The Redskins’ running back situation is getting confusing
Who do you think the lead back of the Washington Redskins is?
If you think it’s Alfred Morris, you’re kind of right, but also kind of wrong. If you think it’s Matt Jones, you would have been right during last night’s game against the Dallas Cowboys, but you may not be right over the course of the remainder of the season. And if you think it’s Chris Thompson, well, who knows if you are right or wrong?
The Redskins have utilized those three backs all throughout the season in multiple different capacities. And it makes for a very confusing backfield, and not in a good way.
During Monday night’s game, Morris had six carries on the game. All of those carries came in the first quarter. That’s not a lot of carries for someone who is supposed to be your lead back. But Morris was barely even on the field at all. In fact, take a look at this chart the Washington Post’s Master Tesfatsion put together, showing the amount of offensive snaps each Redskins running back was on the field for.
This hasn’t been just a one-time thing. On the year, Morris has 141 carries for 494 yards. Jones? He has 116 carries for 400 yards. Neither one is particularly explosive, and neither has taken command of the starting role. Thompson, however, has provided the explosiveness, carrying the ball 28 times for 197 yards, good for a team-leading 7.0 yards per attempt average. But what’s one of the more shocking things of all? No one is even a goal line back. The only Redskins running back with a rushing touchdown? Matt Jones. He has all three of them. In fact, Kirk Cousins also has three rushing touchdowns, meaning Cousins has as many rushing touchdowns as his three running backs combined.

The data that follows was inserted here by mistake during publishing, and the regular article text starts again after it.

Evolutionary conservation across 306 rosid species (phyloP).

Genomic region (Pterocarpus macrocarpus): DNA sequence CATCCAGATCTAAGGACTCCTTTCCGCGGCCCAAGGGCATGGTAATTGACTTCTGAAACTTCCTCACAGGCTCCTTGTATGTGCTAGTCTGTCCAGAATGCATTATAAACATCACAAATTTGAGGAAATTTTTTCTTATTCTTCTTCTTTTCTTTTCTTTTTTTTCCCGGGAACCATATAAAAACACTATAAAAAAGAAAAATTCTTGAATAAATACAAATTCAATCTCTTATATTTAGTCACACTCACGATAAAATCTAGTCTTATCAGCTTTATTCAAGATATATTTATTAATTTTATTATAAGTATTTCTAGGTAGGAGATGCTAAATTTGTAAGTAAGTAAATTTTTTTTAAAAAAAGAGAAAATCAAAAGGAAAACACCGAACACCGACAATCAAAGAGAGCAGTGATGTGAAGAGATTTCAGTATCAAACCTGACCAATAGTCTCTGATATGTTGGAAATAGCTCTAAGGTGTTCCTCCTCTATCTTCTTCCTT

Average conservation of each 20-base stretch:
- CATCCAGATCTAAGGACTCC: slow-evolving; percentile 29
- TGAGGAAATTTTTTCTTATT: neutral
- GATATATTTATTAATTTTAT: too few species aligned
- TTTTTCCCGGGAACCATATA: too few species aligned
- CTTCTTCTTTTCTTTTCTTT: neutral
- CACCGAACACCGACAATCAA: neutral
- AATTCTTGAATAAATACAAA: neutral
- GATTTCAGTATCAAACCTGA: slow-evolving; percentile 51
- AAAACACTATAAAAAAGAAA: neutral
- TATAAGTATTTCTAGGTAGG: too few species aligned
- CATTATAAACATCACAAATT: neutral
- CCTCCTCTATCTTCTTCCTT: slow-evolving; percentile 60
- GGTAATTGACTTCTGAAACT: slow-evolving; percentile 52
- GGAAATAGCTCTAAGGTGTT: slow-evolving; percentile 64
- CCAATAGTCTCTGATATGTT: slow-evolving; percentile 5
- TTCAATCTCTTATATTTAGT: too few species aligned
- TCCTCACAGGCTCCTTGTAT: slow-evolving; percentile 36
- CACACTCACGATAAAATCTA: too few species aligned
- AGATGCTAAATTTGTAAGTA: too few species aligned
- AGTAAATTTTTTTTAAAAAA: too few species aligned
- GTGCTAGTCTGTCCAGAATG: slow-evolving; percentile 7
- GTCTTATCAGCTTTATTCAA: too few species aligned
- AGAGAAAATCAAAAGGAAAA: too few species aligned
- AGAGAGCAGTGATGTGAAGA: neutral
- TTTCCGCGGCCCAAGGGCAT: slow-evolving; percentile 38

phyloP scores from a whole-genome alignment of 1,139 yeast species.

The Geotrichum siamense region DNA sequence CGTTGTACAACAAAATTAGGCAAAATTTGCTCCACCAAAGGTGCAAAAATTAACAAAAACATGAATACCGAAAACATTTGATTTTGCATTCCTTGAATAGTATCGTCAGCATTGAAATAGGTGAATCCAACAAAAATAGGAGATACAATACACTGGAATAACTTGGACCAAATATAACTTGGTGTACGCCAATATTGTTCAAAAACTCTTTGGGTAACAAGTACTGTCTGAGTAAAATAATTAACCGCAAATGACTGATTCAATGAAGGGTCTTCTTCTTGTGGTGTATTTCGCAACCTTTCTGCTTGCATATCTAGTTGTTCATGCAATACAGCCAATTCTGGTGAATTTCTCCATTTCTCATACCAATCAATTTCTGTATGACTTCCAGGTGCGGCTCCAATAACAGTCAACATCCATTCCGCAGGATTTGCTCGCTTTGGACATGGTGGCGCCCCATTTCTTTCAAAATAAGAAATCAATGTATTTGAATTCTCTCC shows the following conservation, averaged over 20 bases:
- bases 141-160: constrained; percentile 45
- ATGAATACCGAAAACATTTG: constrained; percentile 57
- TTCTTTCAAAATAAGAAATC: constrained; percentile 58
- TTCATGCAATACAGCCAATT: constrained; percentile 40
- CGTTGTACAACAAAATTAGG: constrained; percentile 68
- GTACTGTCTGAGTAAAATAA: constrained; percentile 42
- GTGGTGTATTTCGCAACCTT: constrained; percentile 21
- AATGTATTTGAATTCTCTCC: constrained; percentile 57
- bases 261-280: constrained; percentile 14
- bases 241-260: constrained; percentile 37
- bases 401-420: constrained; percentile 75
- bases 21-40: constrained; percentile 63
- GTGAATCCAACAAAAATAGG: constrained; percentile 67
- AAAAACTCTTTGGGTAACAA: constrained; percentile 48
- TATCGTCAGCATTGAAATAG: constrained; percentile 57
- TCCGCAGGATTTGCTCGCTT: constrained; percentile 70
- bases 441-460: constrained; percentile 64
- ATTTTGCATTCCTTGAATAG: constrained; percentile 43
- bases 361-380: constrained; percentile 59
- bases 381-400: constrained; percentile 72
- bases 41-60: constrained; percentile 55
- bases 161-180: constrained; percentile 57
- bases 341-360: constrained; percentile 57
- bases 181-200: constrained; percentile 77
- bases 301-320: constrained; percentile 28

Washington Redskins Running Back Snap Counts Against Dallas Cowboys
|Player||Total Offensive Snaps||Percent of Snaps|
|Matt Jones||40||62% (also saw one snap on special teams)|
|Chris Thompson||17||26% (six snaps on special teams)|
It’s just a little strange. Prior to this season, Morris had three straight years with at least 1,000 yards rushing. His lowest rushing touchdown total was just seven TDs. It appeared all throughout the pre-season that the Redskins would have a legitimate run attack, with Morris as the feature back chewing up the big yards, and Jones providing a change of pace for the offense. Thompson would fill in as a receiving back.
Thompson is living up to his expectations, if not exceeding them. Rookie Jones has looked good in spurts. But Morris is having a season to forget, and it might be due to the fact that he’s just not getting the ball all that much.
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What’s interesting is that Morris becomes an unrestricted free agent after this season. He’s carrying a $1,572,775 cap hit this year. Should he even expect a large pay raise at this point? Probably not. And do the Redskins even need to re-sign him if they practically have a replacement in Jones already?
No one would have ever thought the running back situation would be this cloudy at this point in the season. And it’s not necessarily cloudy because of the utilization, it’s cloudy because no one is taking the reigns.